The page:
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Little bit Shy, introvert, musician, philatelist & numismatist, and love to be alone and spend time in my hobbies.

Tuesday, November 15, 2011

Postal History of India

Postal History of India in Brief:

                The postal history of a country is more important for a philatelist than its political history. India is one amongst the richest countries of the world who provides for a vivid, varied and wealthy postal history material for an ardent student of philately.

In India, during the administration of Warren Hastings (1774-1785), the postal system maintained by the East India Company was made available for transmission of private communications. Before the introduction of postage stamps, prepayment of postage was indicated by hand struck stamps known as Bishop-mark, named after Henry Bishop, Postmaster General of Great Britain. In India, it was in all probability first introduced in Calcutta Post Office in January 1774, when Warron Hasting allowed carriage of mail of private individuals on payment of fee through the Ease India Company's postal network. Small copper tickets or tokens valued at Anna 2(1/8th of a rupee) were generally the medium for payment of postage. Single letters up to 2-1/2 tolas (29grams) weight charged at the rate of annas 2 for every 100 miles (160Kms.). These copper tickets were reported to have been withdrawn by the Government on 14th September, 1784.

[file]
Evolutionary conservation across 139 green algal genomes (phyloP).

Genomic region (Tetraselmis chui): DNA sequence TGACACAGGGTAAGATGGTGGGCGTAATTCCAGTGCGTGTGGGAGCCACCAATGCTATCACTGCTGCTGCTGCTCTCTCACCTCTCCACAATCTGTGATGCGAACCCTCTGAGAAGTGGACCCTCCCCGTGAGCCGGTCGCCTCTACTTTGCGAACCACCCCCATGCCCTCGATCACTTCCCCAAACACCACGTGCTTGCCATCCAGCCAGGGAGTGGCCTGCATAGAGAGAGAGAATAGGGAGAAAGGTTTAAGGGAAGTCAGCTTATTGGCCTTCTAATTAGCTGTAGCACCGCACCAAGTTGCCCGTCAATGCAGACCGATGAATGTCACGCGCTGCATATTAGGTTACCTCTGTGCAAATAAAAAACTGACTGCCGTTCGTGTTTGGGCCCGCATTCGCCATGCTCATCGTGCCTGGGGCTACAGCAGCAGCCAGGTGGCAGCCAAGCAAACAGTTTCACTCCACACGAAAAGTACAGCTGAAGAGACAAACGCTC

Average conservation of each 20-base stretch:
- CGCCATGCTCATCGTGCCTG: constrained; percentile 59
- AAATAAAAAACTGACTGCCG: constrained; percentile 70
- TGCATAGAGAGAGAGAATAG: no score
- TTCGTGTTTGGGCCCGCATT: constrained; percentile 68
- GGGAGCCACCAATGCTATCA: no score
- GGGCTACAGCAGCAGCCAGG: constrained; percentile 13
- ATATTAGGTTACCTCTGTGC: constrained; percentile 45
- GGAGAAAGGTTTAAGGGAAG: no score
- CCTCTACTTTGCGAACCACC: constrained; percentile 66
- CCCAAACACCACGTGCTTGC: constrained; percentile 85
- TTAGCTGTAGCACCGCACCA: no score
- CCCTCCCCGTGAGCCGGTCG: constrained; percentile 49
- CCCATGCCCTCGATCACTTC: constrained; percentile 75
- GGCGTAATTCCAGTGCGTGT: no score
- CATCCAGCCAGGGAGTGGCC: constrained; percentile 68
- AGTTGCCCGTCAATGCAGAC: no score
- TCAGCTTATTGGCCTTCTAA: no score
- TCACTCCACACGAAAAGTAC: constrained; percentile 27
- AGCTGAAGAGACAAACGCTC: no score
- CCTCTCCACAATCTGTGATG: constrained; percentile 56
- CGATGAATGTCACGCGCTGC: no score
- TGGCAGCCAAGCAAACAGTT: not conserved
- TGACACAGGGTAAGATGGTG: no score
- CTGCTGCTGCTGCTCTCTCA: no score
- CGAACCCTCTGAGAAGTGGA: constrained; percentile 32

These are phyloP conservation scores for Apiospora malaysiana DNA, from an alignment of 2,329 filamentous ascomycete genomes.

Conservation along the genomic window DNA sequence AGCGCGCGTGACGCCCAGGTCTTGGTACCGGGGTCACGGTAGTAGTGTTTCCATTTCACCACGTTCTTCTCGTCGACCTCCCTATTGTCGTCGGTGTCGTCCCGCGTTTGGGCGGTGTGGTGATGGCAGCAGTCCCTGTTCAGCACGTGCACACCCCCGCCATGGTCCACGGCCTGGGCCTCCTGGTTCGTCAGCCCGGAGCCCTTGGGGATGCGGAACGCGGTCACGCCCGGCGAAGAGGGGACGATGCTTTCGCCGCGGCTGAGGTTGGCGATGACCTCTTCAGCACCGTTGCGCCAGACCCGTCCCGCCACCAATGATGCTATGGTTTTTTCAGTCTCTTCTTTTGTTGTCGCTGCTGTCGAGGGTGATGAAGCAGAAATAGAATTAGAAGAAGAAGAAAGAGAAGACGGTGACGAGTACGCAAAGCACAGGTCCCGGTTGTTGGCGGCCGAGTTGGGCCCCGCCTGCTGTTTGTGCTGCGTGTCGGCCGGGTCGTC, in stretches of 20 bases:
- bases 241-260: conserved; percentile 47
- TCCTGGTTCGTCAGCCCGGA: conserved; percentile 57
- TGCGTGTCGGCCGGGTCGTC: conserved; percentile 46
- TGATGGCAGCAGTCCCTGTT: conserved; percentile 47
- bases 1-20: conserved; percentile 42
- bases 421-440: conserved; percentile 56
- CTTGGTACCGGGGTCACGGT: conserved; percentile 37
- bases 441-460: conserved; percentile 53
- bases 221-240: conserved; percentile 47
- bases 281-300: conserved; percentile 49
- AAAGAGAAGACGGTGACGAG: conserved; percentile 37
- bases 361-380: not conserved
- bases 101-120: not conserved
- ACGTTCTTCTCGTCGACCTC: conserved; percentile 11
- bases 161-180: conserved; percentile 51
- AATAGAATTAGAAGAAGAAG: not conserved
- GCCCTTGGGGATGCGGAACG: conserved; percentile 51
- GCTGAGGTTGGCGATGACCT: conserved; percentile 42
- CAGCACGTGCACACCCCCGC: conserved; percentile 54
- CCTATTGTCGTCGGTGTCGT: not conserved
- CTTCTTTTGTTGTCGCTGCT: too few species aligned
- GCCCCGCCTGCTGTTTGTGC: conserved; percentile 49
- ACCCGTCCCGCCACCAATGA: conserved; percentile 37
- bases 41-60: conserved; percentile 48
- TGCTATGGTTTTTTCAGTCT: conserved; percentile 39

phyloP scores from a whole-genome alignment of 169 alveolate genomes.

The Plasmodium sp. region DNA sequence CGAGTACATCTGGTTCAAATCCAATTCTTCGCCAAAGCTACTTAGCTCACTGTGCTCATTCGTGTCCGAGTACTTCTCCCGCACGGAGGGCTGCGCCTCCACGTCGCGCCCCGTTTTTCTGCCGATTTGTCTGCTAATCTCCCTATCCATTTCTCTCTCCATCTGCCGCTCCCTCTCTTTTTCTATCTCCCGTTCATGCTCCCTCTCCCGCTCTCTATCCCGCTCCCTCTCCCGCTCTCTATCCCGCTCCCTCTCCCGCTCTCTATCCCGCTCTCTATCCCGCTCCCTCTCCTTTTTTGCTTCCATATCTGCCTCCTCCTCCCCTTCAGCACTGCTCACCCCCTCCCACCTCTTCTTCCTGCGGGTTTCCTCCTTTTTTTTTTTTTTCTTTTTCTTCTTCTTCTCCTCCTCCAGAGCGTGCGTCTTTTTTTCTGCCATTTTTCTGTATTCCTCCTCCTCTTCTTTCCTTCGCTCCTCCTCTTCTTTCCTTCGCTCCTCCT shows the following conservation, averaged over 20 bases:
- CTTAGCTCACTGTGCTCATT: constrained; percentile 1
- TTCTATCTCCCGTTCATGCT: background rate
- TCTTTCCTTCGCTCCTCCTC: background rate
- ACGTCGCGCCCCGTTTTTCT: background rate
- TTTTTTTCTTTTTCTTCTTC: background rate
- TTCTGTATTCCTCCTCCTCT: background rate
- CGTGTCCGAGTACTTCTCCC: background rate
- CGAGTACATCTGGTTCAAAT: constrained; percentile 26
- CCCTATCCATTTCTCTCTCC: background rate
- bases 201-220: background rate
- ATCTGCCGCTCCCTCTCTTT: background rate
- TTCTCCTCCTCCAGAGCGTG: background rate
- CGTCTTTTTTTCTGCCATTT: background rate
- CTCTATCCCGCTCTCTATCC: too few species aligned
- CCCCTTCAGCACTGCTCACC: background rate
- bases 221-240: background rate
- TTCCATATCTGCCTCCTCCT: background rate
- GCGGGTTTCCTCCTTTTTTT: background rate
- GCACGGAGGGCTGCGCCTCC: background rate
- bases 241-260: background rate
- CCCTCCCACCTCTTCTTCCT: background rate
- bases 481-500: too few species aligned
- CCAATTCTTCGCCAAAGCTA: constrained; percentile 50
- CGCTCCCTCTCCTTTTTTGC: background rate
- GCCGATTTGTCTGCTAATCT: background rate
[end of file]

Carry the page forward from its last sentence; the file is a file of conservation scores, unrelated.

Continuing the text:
Sir Ronald Hill (1795-1879) introduced the Penny Postage stamps in England on 6th May, 1840. The first postage stamps issued in India were in 1852 in the province of Sind under the Bombay Presidency. Sir Bartle Frere, than Chief Commissioner of Sind, was asked by the Bombay Government to undertake the upkeep of the postal services of the province and also to popularize it among the public. He was a great admirer of Sir Rowland Hill and his Penny Postage Scheme. With the help of Edward Less Coffery, then Postmaster of Karachi, Sir Bartle issued the postage stamps on 1 July, 1852. They were embossed pieces of paper with a circular design in red, with or blue, 'Scinde Dawks' as they were known, were of the denomination of 1/2 Anna. The number of stamps per sheet was probably 64, 8 row stamps. However, the exact number is not known. They were used in the Province of Sind as well as on the Karachi-Bombay route. Though these, embossed stamps were recalled in September 1854, but the order was not apparently carried out till June 1866.

After 13 years of the use of postage stamps in England, the Government decided to extend their use in India. In 1853, the first design was prepared in the Mint at Calcutta and the stamps were struck under the guidance and supervision of (later on General) Sir Henry Thuillier, then Deputy Surveyor General of India at Calcutta. The stamps were issued in July 1854.